If you step outside before dawn during the next week or so, you might try to catch a view of some "cosmic litter" that has been left behind in space by Halley's Comet: the Orionid meteor shower.
The Orionids can best be described as a junior version of the famous Perseid meteor shower. This year's Orionids show is scheduled to reach its maximum before sunrise on the morning of Oct. 22. The meteors are known as "Orionids" because the fireballs seem to fan out from a region to the north of Orion's second brightest star, ruddy Betelgeuse.
Currently, Orion appears ahead of us in our journey around the sun. The constellation does not completely rise above the eastern horizon until after 11 p.m. local daylight time. At its best, several hours later around 5 a.m., Orion will be highest in the sky toward the south.
The Orionids typically produce around 20 to 25 meteors per hour under a clear, dark sky. Orionid meteors are normally dim and not well seen from urban locations, so you'd do best to find a safe rural location to see the most Orionid activity. [Spectacular Leonid meteor shower photos]
Orionid meteors will begin to increase noticeably around Oct. 17, when they'll start appearing at about five per hour. After peaking on the morning of Oct. 22, activity will begin to slowly descend, dropping back to around five per hour around Oct. 26. The last stragglers usually appear sometime in early to mid- November.
Halley's Comet has left a visible legacy in the form of these two annual meteor showers, one of which is the Orionids. This will be a good year to look for them, since the moon will have slimmed down to a crescent on the morning of the Orionids peak, and will not pose much of a hindrance for those watching for Orionids in 2011. This slender moon will not rise until around 2 a.m. local daylight time.
Comets are the leftovers of the solar system's creation, the odd bits and pieces of simple gases — methane, ammonia, carbon dioxide and water vapor — that went unused when the sun and its attendant planets came into their present form. Meteoroids that are released into space out of this debris are the remnants of a comet's nucleus. All comets eventually disintegrate into meteor swarms, and Halley's is well into that process already. [Video: Meteors from Halley's Comet]
These tiny particles — mostly ranging in size from dust to sand grains — remain along the original comet's orbit, creating a "river of rubble" in space. In the case of Halley's Comet, which has likely circled the sun many hundreds, if not thousands, of times, its dirty trail of debris has been distributed more or less uniformly all along its orbit. When these tiny bits of comet collide with Earth, friction with our atmosphere raises them to white heat and produces the effect popularly referred to as "shooting stars."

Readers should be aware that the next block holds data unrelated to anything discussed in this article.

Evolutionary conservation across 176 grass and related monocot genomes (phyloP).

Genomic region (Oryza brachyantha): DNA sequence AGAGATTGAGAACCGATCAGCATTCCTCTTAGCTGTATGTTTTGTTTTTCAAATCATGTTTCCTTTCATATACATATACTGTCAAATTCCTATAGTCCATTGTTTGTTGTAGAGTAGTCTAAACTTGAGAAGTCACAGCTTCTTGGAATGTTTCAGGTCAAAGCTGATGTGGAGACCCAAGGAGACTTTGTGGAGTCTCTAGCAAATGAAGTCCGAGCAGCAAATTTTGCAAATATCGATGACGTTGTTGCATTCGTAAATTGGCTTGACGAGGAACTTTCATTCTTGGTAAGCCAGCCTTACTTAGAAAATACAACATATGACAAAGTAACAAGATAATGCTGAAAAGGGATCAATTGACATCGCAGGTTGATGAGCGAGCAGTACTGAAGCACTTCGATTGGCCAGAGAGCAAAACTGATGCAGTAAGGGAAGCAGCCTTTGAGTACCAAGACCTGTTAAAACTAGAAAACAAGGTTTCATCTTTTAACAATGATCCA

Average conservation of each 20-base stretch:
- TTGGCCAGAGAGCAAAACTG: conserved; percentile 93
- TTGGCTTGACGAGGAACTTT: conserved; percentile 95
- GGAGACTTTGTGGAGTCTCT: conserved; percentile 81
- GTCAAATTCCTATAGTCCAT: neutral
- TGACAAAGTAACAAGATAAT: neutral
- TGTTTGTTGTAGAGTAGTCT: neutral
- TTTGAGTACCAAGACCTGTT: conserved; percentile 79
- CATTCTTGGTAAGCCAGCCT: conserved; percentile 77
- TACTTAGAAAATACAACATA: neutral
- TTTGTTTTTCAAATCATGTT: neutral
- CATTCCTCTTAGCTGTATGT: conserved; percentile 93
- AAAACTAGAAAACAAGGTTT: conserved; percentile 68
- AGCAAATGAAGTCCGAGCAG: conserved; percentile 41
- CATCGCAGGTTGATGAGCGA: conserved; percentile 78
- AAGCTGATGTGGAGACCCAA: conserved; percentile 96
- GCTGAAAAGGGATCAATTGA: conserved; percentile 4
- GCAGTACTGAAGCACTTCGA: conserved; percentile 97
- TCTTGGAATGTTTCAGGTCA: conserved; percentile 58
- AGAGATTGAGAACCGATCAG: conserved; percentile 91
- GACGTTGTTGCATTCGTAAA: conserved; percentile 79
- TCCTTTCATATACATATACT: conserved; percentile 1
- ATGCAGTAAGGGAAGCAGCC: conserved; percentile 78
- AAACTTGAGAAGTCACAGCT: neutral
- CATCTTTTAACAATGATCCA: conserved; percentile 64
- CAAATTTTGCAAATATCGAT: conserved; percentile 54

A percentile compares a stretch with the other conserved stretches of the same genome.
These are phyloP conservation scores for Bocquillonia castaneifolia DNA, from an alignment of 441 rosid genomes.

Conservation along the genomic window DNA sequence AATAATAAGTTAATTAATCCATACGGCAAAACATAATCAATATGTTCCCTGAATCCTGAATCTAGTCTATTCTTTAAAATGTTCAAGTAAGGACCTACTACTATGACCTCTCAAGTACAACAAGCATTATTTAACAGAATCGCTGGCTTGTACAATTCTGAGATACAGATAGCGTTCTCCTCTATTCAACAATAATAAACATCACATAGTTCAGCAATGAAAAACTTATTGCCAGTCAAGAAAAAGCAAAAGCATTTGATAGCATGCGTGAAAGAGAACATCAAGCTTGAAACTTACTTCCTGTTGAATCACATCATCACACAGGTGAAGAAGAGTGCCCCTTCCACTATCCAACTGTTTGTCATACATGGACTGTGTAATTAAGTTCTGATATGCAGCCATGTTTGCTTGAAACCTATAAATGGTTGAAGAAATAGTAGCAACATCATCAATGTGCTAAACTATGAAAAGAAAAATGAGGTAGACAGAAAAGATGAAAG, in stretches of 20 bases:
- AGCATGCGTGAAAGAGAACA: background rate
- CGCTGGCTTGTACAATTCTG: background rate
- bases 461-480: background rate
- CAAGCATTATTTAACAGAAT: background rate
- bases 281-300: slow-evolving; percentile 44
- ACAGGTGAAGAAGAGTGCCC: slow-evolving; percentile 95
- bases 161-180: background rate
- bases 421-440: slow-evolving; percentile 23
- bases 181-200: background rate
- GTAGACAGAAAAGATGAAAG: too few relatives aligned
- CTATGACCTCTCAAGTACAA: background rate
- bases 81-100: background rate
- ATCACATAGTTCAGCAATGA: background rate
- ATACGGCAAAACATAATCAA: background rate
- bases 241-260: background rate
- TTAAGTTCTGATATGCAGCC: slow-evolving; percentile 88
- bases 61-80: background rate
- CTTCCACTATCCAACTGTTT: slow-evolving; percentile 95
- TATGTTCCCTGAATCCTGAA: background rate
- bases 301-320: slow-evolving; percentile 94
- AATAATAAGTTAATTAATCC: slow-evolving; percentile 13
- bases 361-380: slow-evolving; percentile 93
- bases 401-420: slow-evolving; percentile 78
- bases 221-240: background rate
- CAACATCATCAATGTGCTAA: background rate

The orbit of Halley's Comet closely approaches the Earth's orbit at two places. One point is in the early part of May, producing a meteor display known as the Eta Aquarids. The other point comes in the middle to later part of October, producing the Orionids.
What to Expect
The best time to watch begins from 1 or 2 a.m. local daylight time, until around dawn, when the shower's point of origin (in Orion's upraised club, just north of the bright red star, Betelgeuse) is highest above the horizon. The higher this point, called the radiant, the more meteors appear all over the sky.
The Orionids are one of just a handful of meteor showers that can be observed equally well from both the Northern and Southern hemispheres.
This meteor shower is one of the better annual displays, producing about 15 to 20 meteors per hour at its peak. Add the five to 10 sporadic meteors that always are plunging into our atmosphere and you get a maximum of about 20 to 30 meteors per hour for a dark sky location. Most of these meteors are relatively faint, however, so any light pollution will cut the total way down.
The shower may be quite active for several days before or after its broad maximum, which may last from Oct. 20 through Oct. 24. Step outside before sunrise on any of these mornings, and if you catch sight of a meteor, there's about a 75 percent chance that it likely originated from the nucleus of Halley's Comet.
"They are easily identified … from their speed," write David Levy and Stephen Edberg in "Observe: Meteors," an Astronomical League manual. "At 66 kilometers (41 miles) per second, they appear as fast streaks, faster by a hair than their sisters, the Eta Aquarids of May. And like the Eta Aquarids, the brightest of family tend to leave long-lasting trains. Fireballs are possible three days after maximum."
Recent studies have shown that about half of all Orionids that are seen leave trails that lasted longer than other meteors of equal brightness. This is undoubtedly connected in some way to the makeup of Halley's Comet. So it is that the shooting stars that we have come to call Orionids are really an encounter with the traces of a famous visitor from the depths of space and from the dawn of creation.
Joe Rao serves as an instructor and guest lecturer at New York's Hayden Planetarium. He writes about astronomy for The New York Times and other publications, and he is also an on-camera meteorologist for News 12 Westchester, New York.
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Joe Rao is Space.com's skywatching columnist, as well as a veteran meteorologist and eclipse chaser who also serves as an instructor and guest lecturer at New York's Hayden Planetarium. He writes about astronomy for Natural History magazine, the Farmers' Almanac and other publications. Joe is an 8-time Emmy-nominated meteorologist who served the Putnam Valley region of New York for over 21 years. You can find him on Twitter and YouTube tracking lunar and solar eclipses, meteor showers and more. To find out Joe's latest project, visit him on Twitter.